EC Finding A Sweet Spot On A Flat Yield Curve

Over the past 16 months, our yield curve has gyrated more than Chubby Checker—your King of Twist—at a Saturday night kegger. Just take a gander at the chart below. The red curve depicts the normal Treasury debt market extant on the eve of last year’s Independence Day. One year later, things went topsy turvy, resulting in the inversion depicted by the blue line.

And now? Well, now we’ve got a flat curve with very little variance in rates stretching from one-month bills to five-year notes (see the green line).

(Click on image to enlarge)

zig-treasury-yield-curve.png

So, what happened?

Let’s step back a bit. An inversion of the yield curve is usually taken as a signal of an impending recession. Not an immediate downturn, mind you, but 12 to 18 months after the flip occurs. If you accept that reasoning, it seems that the current flattening of the yield curve heralds diminution in fears of an upcoming slump. Not all is beer and skittles, however. Historically, a horizontal front end in the yield curve portends low growth ahead.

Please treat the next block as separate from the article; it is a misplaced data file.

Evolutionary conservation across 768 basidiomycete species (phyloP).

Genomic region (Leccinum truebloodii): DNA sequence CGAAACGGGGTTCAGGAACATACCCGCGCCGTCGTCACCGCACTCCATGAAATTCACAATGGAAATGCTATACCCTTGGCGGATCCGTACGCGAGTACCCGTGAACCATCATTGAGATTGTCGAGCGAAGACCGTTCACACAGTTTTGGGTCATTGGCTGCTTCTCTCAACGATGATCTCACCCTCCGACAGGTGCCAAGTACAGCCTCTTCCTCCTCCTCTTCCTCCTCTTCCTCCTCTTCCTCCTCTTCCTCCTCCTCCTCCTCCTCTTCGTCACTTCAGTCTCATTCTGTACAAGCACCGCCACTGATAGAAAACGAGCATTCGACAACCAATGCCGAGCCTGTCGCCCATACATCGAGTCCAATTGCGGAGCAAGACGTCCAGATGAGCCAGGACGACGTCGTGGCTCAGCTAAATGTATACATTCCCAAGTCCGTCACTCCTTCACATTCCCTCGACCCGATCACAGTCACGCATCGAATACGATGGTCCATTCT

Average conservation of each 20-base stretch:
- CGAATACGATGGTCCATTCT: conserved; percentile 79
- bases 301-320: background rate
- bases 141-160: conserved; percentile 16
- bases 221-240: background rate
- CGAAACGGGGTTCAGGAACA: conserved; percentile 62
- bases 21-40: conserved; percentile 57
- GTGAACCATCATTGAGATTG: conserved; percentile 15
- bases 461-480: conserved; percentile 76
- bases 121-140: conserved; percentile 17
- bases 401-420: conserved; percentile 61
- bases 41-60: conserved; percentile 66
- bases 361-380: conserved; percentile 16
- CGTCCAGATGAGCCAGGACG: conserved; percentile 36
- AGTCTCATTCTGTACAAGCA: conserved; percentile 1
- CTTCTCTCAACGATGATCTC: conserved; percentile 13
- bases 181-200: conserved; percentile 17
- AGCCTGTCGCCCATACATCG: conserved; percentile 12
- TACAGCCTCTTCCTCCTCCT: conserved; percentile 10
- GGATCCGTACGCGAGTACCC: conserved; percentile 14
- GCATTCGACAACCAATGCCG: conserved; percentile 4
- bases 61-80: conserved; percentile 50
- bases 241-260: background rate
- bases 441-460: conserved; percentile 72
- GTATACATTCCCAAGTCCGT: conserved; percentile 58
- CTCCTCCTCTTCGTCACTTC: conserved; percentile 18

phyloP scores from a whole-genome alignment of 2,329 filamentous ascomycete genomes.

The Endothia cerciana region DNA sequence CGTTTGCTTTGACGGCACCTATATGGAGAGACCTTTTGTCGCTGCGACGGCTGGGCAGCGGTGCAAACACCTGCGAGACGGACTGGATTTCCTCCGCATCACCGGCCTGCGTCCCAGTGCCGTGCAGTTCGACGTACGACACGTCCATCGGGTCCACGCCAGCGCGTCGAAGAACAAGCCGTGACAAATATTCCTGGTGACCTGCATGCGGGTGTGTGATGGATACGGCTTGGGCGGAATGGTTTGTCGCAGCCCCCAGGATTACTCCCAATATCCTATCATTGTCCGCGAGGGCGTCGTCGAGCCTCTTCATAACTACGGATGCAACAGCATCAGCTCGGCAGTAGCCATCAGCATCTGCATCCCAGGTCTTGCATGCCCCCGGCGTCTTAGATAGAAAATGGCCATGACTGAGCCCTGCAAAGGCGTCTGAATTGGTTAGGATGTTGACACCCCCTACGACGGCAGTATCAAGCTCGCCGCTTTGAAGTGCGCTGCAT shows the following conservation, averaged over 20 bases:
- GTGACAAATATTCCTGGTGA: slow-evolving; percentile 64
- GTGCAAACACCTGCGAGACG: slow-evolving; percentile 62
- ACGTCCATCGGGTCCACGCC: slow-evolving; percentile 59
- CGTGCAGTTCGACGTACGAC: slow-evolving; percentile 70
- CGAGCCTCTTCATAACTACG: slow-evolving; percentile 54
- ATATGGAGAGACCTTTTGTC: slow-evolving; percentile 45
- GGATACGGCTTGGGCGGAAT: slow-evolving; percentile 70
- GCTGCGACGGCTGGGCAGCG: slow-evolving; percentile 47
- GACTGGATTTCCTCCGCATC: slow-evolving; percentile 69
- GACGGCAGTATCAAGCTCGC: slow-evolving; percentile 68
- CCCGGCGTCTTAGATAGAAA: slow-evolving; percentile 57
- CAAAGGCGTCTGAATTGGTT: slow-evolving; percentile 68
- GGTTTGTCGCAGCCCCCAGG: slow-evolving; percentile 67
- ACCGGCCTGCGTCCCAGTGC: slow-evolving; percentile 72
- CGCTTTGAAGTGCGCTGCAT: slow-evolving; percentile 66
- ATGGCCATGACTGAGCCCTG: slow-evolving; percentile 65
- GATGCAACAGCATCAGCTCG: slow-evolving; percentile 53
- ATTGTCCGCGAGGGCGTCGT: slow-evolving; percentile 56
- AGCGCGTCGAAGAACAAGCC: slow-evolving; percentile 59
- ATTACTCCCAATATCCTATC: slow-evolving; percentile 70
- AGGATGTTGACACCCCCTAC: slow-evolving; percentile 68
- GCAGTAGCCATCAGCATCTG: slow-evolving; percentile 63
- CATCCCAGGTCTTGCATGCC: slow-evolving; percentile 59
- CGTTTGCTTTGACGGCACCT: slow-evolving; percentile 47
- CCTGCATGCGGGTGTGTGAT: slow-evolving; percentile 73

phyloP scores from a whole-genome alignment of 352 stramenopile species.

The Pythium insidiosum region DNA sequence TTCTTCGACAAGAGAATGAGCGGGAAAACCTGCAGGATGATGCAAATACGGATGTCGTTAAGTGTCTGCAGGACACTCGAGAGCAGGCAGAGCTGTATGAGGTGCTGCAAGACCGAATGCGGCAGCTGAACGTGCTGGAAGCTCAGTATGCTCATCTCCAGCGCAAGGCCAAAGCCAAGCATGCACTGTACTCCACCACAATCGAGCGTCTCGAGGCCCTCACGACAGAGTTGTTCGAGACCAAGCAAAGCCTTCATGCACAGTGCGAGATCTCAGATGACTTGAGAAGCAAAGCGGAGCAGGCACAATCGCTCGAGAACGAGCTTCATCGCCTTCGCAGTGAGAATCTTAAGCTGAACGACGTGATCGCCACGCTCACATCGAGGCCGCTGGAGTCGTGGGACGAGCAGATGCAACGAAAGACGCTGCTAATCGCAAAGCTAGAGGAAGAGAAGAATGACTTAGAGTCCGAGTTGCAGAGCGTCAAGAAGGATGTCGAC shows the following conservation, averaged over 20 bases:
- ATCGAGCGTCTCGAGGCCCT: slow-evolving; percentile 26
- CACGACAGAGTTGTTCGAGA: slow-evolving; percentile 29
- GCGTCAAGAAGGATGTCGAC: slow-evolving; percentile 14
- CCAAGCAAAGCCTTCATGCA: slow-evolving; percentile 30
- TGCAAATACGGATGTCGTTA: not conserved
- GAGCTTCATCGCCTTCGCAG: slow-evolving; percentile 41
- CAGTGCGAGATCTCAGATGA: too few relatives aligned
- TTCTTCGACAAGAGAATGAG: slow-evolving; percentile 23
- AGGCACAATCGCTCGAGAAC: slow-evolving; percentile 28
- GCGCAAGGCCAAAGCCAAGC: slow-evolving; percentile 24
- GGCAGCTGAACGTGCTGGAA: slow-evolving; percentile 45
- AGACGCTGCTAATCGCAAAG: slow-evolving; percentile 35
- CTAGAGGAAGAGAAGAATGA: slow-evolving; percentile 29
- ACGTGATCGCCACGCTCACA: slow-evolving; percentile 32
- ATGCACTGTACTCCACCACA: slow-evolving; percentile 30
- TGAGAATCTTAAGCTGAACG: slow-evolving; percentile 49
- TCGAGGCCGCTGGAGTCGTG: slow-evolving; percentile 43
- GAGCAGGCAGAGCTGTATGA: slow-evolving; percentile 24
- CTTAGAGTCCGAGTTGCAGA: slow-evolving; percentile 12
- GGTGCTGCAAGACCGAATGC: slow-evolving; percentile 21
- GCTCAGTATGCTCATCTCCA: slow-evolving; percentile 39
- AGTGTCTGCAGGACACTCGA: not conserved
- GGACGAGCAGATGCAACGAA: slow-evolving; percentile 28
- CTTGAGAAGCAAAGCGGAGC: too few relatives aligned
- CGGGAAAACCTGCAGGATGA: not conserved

Slow growth is certainly better than negative growth, but this presents a challenge for portfolio managers looking to diversify stock risk. Many might be tempted to swing for the fences, aiming to obtain the highest possible yield as recompense for sluggish stock performance. Reaching for yield typically means stretching out to acquire longer-dated paper but that may present untenable risks for conservative investors or those who need to preserve capital. And that’s reason enough to consider intermediate-term bonds or bond funds.

To understand why this approach may make better portfolio sense, consider the difference in rate volatility across segments of the curve. Look back at the chart above. Between July 2018 and November 2019, the greatest swing in rates occurred in intermediate-term paper. The question now is whether the curve’s midsection has reverted to normal, heralding a relatively stable rate environment going forward, or is likely to rebound.

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Disclosure: None.

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